By Dana Milbank
Thursday, December 3, 2009
President Obama's 18-month deadline for starting the Afghanistan pullout didn't survive its first 18 hours.
In his speech to West Point cadets and to the nation on Tuesday night, Obama said he planned, conditionally, "to begin the transfer of our forces out of Afghanistan in July of 2011" -- a gesture aimed to assuage the antiwar left. But in questioning top administration officials Wednesday morning, the Senate Armed Services Committee quickly learned that this withdrawal timeline was less a commitment than an aspiration.
First, Defense Secretary Robert Gates offered this qualifier to Sen. John McCain (R-Ariz.): "Our current plan is that we will begin the transition . . . in July of 2011. We will evaluate in December 2010 whether we believe we will be able to meet that objective."
Sen. Joe Lieberman (I-Conn.) found more softness in the pullout promise when he asked Gates if the deadline "may not include immediately a withdrawal of our forces."
"That is correct," the secretary said, adding that "we're not just going to throw these guys into the swimming pool and walk away."
The 18-month deadline was fast expiring, and Sen. Lindsey Graham (R-S.C.) delivered the coup de grace. "Is it possible," he asked, "to reach the conclusion it is not wise to withdraw anyone in July 2011?"
"The president, as commander in chief, always has the option to adjust his decisions," Gates answered.
"The president has choices," agreed Mike Mullen, chairman of the Joint Chiefs of Staff.
"I do not believe we have locked ourselves into leaving," Secretary of State Hillary Rodham Clinton concurred.
The trio left themselves so much wiggle room that it's a wonder they didn't slip out of their chairs.
The snap analysis of Obama's Afghanistan surge portrayed it as giving something to both sides: 30,000 more troops for the hawks and a withdrawal schedule for the doves. But Wednesday's testimony made clear that while the troop increase is solid, the pullout plans are mushy.
In that sense, Obama gave the Republican opposition substantially more than he gave the liberals in his party. He showed a style of pragmatic leadership, and a willingness to defy his political base, that his predecessor never displayed. It was, depending on your perspective, either brave or foolhardy -- the sort of defiance a renegade like Lieberman could appreciate.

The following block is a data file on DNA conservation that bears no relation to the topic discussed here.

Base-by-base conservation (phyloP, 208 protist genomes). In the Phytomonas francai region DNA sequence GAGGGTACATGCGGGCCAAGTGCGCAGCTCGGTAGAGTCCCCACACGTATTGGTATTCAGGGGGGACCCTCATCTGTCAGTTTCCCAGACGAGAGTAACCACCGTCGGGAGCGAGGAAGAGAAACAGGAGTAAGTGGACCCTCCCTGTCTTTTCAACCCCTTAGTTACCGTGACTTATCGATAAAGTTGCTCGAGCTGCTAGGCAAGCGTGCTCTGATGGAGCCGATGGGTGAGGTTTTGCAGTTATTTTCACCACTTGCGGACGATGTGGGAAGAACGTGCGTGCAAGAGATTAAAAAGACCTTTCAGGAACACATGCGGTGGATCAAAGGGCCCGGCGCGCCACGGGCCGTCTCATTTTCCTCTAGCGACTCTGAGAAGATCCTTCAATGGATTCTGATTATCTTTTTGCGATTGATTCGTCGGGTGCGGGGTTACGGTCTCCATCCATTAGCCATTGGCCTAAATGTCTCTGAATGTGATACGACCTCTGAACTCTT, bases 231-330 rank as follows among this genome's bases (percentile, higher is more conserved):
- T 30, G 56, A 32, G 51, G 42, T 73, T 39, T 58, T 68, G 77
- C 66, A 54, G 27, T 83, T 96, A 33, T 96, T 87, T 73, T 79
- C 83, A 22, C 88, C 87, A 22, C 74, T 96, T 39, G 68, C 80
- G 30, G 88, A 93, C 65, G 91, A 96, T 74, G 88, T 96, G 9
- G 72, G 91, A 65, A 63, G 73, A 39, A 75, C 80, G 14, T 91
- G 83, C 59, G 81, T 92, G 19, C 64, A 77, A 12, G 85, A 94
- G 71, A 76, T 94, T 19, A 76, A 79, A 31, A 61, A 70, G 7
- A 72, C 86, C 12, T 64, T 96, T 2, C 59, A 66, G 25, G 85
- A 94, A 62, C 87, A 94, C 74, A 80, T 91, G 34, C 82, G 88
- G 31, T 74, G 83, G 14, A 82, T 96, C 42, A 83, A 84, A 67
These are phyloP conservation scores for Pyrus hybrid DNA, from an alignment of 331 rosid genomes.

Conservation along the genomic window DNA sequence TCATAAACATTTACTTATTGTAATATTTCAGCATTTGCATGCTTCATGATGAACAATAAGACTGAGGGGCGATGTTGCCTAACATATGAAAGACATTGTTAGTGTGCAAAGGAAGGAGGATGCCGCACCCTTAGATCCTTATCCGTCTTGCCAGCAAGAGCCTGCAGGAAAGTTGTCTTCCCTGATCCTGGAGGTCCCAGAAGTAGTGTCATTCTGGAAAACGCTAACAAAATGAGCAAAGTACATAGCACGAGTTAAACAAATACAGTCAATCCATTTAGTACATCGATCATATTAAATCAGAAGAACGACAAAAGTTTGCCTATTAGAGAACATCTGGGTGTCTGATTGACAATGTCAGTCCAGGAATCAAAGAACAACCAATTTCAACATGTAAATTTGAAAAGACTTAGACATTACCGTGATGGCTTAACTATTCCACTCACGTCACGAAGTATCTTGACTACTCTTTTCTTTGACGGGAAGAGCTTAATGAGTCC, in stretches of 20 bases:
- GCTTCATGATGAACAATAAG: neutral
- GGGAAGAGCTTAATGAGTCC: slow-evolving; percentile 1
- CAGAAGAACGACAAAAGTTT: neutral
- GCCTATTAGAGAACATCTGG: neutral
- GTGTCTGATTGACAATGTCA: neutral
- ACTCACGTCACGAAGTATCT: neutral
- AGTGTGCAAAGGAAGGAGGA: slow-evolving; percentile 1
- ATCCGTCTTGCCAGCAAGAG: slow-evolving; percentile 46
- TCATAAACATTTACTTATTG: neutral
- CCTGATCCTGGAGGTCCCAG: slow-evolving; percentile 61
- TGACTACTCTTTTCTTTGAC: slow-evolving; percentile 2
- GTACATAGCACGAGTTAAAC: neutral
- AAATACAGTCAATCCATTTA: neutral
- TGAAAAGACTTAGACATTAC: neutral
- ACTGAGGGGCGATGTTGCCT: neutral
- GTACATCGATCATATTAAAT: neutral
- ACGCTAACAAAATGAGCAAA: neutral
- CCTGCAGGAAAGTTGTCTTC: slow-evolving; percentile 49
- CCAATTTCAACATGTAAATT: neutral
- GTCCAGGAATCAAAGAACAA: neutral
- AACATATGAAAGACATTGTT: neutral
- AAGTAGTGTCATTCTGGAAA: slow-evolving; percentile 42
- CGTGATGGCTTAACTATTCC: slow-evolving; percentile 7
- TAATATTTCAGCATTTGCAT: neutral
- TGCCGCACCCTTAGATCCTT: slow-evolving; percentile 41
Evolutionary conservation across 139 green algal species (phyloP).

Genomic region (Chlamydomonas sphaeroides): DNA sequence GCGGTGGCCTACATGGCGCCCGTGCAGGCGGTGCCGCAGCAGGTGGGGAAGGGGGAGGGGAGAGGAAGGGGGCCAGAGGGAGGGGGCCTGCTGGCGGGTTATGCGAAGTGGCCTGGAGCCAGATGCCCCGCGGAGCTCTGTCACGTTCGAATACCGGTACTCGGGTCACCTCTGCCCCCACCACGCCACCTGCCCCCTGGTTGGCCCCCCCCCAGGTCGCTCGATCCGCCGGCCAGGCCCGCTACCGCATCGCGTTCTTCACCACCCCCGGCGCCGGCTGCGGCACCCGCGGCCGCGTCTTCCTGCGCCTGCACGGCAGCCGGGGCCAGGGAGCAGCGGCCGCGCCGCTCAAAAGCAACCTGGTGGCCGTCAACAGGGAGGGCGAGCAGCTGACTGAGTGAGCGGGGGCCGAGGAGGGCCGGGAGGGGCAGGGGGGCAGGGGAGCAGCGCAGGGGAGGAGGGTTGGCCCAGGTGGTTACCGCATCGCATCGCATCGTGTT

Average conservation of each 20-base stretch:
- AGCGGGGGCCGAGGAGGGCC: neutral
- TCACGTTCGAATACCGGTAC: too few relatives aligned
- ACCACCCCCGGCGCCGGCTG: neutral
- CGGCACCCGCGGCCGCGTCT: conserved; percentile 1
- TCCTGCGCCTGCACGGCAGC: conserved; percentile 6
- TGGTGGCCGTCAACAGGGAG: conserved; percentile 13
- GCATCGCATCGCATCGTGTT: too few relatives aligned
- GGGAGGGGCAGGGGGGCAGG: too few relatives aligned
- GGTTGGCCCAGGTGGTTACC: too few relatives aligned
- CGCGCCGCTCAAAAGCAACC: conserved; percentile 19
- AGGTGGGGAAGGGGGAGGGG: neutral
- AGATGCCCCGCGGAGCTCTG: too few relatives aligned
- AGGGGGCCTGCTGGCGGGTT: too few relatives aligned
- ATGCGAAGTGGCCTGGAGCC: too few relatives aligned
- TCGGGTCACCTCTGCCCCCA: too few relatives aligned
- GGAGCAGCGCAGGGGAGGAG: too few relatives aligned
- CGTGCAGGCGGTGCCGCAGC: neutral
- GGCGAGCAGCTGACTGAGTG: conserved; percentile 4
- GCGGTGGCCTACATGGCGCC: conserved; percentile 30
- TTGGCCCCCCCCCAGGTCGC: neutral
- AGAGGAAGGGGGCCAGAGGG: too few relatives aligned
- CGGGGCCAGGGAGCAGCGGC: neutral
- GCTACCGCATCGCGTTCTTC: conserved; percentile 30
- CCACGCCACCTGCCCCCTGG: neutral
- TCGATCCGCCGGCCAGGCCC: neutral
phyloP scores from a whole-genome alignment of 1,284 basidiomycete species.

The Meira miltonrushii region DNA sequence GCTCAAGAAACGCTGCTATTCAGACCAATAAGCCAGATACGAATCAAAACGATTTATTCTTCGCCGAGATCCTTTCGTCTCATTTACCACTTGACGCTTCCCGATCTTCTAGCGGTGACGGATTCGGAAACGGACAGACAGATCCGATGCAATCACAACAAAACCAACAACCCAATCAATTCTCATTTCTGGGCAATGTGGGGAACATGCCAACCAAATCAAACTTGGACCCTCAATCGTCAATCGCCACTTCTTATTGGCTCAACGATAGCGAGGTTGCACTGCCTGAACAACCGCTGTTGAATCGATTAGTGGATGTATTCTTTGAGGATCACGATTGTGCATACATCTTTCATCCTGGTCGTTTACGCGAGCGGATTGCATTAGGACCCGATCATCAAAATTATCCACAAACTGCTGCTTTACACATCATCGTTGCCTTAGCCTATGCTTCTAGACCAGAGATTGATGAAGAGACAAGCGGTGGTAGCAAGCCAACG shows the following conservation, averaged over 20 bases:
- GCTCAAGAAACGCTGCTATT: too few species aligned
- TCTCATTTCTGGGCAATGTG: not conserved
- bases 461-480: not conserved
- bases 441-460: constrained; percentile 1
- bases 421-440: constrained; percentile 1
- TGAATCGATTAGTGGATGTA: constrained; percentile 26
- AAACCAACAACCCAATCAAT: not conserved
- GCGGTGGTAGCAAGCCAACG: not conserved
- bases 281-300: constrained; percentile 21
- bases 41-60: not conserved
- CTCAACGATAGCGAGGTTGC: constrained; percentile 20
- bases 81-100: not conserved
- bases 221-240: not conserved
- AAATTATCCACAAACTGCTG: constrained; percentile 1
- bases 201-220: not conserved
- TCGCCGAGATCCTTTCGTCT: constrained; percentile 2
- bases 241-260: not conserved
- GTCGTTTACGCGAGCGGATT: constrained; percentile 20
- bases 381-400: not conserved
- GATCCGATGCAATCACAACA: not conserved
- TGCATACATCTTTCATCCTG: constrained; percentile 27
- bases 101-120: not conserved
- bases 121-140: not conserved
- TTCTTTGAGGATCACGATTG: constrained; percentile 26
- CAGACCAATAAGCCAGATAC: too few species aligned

"President Obama has respectfully disagreed with a majority of members of his own political party," observed the Connecticut independent, who was driven from the Democratic Party over his hawkishness.
In the big Senate hearing room with wood and green marble, it was easy to tell the winners from the losers in Obama's new Afghanistan policy. First in line for the hearing was Medea Benjamin, a leader of the antiwar group Code Pink, carrying freshly printed posters showing an image of the president and, instead of the word "Hope," the words "Hopeless Escalation." Benjamin turned her heckling skills, employed for years against Bush officials, on the Obama representatives. "Hillary, you know better!" she shouted at the secretary of state. "Stop the war!" she hollered at Gates. "Admiral, could you end these wars so we could go home, please?" she called out to Mullen.
Gates's spokesman, Geoff Morrell, offered to remove Mullen to a private "hold," but the admiral stood his ground, ignoring Benjamin and making small talk about Obama's West Point speech: "Good setting . . . really nice job . . . terrific." The nation's top war-fighter then took his seat at the witness table, where he gave a whole-hearted endorsement of Obama's troop increase. "I support fully and without hesitation the president's decision," he testified.
The witnesses did little to put antiwar Democrats at ease. Gates twice reminded the senators that he was George W. Bush's defense secretary, noting that "this is the second surge I've been up here defending." Clinton praised the Afghan government with some of the cheery optimism that Bush used to describe Iraq, and she more than once tossed in a favorite Bush phrase: showing "resolve."
In the afternoon, the trio would face some stronger challenges from Democrats on the House foreign affairs committee. Rep. Gary Ackerman (N.Y.) worried about "buying another clunker," and Rep. Eliot Engel (N.Y.) fretted about getting "bogged down in an endless war." Senate Democrats were more subdued, offering tepid support. Chairman Carl Levin (Mich.), who had opposed a troop increase, raised doubts about "the rapid deployment of a large number of U.S. combat forces without an adequate number of Afghan security forces."
Republican jubilation, by contrast, seemed to confirm that the liberals had lost. "President Obama has made the right decision," McCain said. "I intend to support you," said Sen. Jeff Sessions (Ala.). "I want to be your teammate," said Sen. Roger Wicker (Miss.).
In fact, "I expect the left is going to rise up this afternoon," Wicker told his new teammates, "and protest vehemently the statements that you've made about the flexibility and about the president always having the opportunity to change his mind."
Wicker didn't have to wait for the afternoon. As soon as the gavel fell, the Code Pink women leapt to their feet. "The American people don't want this endless war!" Benjamin shouted. The witnesses paid her no mind.